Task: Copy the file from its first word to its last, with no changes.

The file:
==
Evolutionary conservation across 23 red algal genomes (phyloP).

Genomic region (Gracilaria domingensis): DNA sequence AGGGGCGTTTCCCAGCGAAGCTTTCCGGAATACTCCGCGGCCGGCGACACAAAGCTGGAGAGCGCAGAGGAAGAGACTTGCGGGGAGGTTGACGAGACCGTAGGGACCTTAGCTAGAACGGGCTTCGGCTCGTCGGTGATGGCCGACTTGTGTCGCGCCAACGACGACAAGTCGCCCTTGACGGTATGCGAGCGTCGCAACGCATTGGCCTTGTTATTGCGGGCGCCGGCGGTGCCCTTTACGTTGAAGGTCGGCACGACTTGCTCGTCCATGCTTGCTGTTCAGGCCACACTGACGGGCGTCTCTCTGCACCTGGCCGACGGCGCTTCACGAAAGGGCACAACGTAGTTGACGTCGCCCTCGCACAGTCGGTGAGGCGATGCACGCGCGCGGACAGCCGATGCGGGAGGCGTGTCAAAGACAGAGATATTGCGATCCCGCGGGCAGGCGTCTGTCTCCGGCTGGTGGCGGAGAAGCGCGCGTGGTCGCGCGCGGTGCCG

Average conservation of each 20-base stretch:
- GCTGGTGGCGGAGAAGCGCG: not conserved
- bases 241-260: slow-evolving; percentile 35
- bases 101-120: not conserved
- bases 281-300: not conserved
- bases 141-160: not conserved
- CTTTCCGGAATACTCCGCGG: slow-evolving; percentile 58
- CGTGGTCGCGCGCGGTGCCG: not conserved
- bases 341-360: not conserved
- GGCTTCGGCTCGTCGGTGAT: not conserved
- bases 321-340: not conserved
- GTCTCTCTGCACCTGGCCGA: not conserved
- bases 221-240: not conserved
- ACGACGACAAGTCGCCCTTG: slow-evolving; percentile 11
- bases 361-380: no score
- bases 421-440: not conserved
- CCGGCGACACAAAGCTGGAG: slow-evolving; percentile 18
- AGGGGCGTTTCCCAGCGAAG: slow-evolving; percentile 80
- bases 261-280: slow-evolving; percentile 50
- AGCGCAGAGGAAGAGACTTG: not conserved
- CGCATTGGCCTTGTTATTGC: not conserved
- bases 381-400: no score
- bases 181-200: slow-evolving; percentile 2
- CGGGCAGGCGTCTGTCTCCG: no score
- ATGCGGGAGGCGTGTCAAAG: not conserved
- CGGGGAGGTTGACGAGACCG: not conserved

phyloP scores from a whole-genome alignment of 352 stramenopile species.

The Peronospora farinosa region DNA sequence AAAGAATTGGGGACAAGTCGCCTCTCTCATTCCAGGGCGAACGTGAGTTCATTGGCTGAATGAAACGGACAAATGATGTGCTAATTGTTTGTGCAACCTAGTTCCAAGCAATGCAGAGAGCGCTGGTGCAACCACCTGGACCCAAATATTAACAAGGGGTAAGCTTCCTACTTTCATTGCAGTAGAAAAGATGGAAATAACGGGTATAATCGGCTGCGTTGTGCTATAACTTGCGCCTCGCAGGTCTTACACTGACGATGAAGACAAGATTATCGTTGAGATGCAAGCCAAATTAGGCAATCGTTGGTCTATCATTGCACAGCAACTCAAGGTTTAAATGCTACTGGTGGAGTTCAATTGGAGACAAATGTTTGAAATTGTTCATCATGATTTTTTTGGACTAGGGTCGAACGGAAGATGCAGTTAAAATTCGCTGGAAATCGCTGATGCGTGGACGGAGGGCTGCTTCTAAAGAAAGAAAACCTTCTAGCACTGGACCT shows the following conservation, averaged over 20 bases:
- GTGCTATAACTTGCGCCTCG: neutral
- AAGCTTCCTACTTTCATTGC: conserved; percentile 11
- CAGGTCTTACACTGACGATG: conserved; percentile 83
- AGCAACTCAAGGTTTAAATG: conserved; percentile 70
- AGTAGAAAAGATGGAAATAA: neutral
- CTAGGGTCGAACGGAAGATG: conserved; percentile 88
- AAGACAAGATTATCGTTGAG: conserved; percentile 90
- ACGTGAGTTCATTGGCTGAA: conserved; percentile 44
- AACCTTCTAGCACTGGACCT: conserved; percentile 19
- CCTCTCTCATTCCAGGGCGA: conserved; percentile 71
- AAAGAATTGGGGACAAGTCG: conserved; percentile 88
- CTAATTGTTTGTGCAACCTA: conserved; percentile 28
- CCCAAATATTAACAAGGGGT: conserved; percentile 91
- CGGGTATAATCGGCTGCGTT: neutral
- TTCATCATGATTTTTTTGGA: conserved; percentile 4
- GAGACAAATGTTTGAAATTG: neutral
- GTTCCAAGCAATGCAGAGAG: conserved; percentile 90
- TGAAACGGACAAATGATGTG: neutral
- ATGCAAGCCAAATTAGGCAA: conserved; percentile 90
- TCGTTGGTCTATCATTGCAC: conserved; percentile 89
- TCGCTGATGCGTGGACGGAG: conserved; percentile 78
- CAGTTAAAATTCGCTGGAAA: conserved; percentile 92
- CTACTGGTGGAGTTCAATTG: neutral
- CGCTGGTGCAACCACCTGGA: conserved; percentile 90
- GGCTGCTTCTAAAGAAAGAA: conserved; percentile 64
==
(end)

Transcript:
Evolutionary conservation across 23 red algal genomes (phyloP).

Genomic region (Gracilaria domingensis): DNA sequence AGGGGCGTTTCCCAGCGAAGCTTTCCGGAATACTCCGCGGCCGGCGACACAAAGCTGGAGAGCGCAGAGGAAGAGACTTGCGGGGAGGTTGACGAGACCGTAGGGACCTTAGCTAGAACGGGCTTCGGCTCGTCGGTGATGGCCGACTTGTGTCGCGCCAACGACGACAAGTCGCCCTTGACGGTATGCGAGCGTCGCAACGCATTGGCCTTGTTATTGCGGGCGCCGGCGGTGCCCTTTACGTTGAAGGTCGGCACGACTTGCTCGTCCATGCTTGCTGTTCAGGCCACACTGACGGGCGTCTCTCTGCACCTGGCCGACGGCGCTTCACGAAAGGGCACAACGTAGTTGACGTCGCCCTCGCACAGTCGGTGAGGCGATGCACGCGCGCGGACAGCCGATGCGGGAGGCGTGTCAAAGACAGAGATATTGCGATCCCGCGGGCAGGCGTCTGTCTCCGGCTGGTGGCGGAGAAGCGCGCGTGGTCGCGCGCGGTGCCG

Average conservation of each 20-base stretch:
- GCTGGTGGCGGAGAAGCGCG: not conserved
- bases 241-260: slow-evolving; percentile 35
- bases 101-120: not conserved
- bases 281-300: not conserved
- bases 141-160: not conserved
- CTTTCCGGAATACTCCGCGG: slow-evolving; percentile 58
- CGTGGTCGCGCGCGGTGCCG: not conserved
- bases 341-360: not conserved
- GGCTTCGGCTCGTCGGTGAT: not conserved
- bases 321-340: not conserved
- GTCTCTCTGCACCTGGCCGA: not conserved
- bases 221-240: not conserved
- ACGACGACAAGTCGCCCTTG: slow-evolving; percentile 11
- bases 361-380: no score
- bases 421-440: not conserved
- CCGGCGACACAAAGCTGGAG: slow-evolving; percentile 18
- AGGGGCGTTTCCCAGCGAAG: slow-evolving; percentile 80
- bases 261-280: slow-evolving; percentile 50
- AGCGCAGAGGAAGAGACTTG: not conserved
- CGCATTGGCCTTGTTATTGC: not conserved
- bases 381-400: no score
- bases 181-200: slow-evolving; percentile 2
- CGGGCAGGCGTCTGTCTCCG: no score
- ATGCGGGAGGCGTGTCAAAG: not conserved
- CGGGGAGGTTGACGAGACCG: not conserved

phyloP scores from a whole-genome alignment of 352 stramenopile species.

The Peronospora farinosa region DNA sequence AAAGAATTGGGGACAAGTCGCCTCTCTCATTCCAGGGCGAACGTGAGTTCATTGGCTGAATGAAACGGACAAATGATGTGCTAATTGTTTGTGCAACCTAGTTCCAAGCAATGCAGAGAGCGCTGGTGCAACCACCTGGACCCAAATATTAACAAGGGGTAAGCTTCCTACTTTCATTGCAGTAGAAAAGATGGAAATAACGGGTATAATCGGCTGCGTTGTGCTATAACTTGCGCCTCGCAGGTCTTACACTGACGATGAAGACAAGATTATCGTTGAGATGCAAGCCAAATTAGGCAATCGTTGGTCTATCATTGCACAGCAACTCAAGGTTTAAATGCTACTGGTGGAGTTCAATTGGAGACAAATGTTTGAAATTGTTCATCATGATTTTTTTGGACTAGGGTCGAACGGAAGATGCAGTTAAAATTCGCTGGAAATCGCTGATGCGTGGACGGAGGGCTGCTTCTAAAGAAAGAAAACCTTCTAGCACTGGACCT shows the following conservation, averaged over 20 bases:
- GTGCTATAACTTGCGCCTCG: neutral
- AAGCTTCCTACTTTCATTGC: conserved; percentile 11
- CAGGTCTTACACTGACGATG: conserved; percentile 83
- AGCAACTCAAGGTTTAAATG: conserved; percentile 70
- AGTAGAAAAGATGGAAATAA: neutral
- CTAGGGTCGAACGGAAGATG: conserved; percentile 88
- AAGACAAGATTATCGTTGAG: conserved; percentile 90
- ACGTGAGTTCATTGGCTGAA: conserved; percentile 44
- AACCTTCTAGCACTGGACCT: conserved; percentile 19
- CCTCTCTCATTCCAGGGCGA: conserved; percentile 71
- AAAGAATTGGGGACAAGTCG: conserved; percentile 88
- CTAATTGTTTGTGCAACCTA: conserved; percentile 28
- CCCAAATATTAACAAGGGGT: conserved; percentile 91
- CGGGTATAATCGGCTGCGTT: neutral
- TTCATCATGATTTTTTTGGA: conserved; percentile 4
- GAGACAAATGTTTGAAATTG: neutral
- GTTCCAAGCAATGCAGAGAG: conserved; percentile 90
- TGAAACGGACAAATGATGTG: neutral
- ATGCAAGCCAAATTAGGCAA: conserved; percentile 90
- TCGTTGGTCTATCATTGCAC: conserved; percentile 89
- TCGCTGATGCGTGGACGGAG: conserved; percentile 78
- CAGTTAAAATTCGCTGGAAA: conserved; percentile 92
- CTACTGGTGGAGTTCAATTG: neutral
- CGCTGGTGCAACCACCTGGA: conserved; percentile 90
- GGCTGCTTCTAAAGAAAGAA: conserved; percentile 64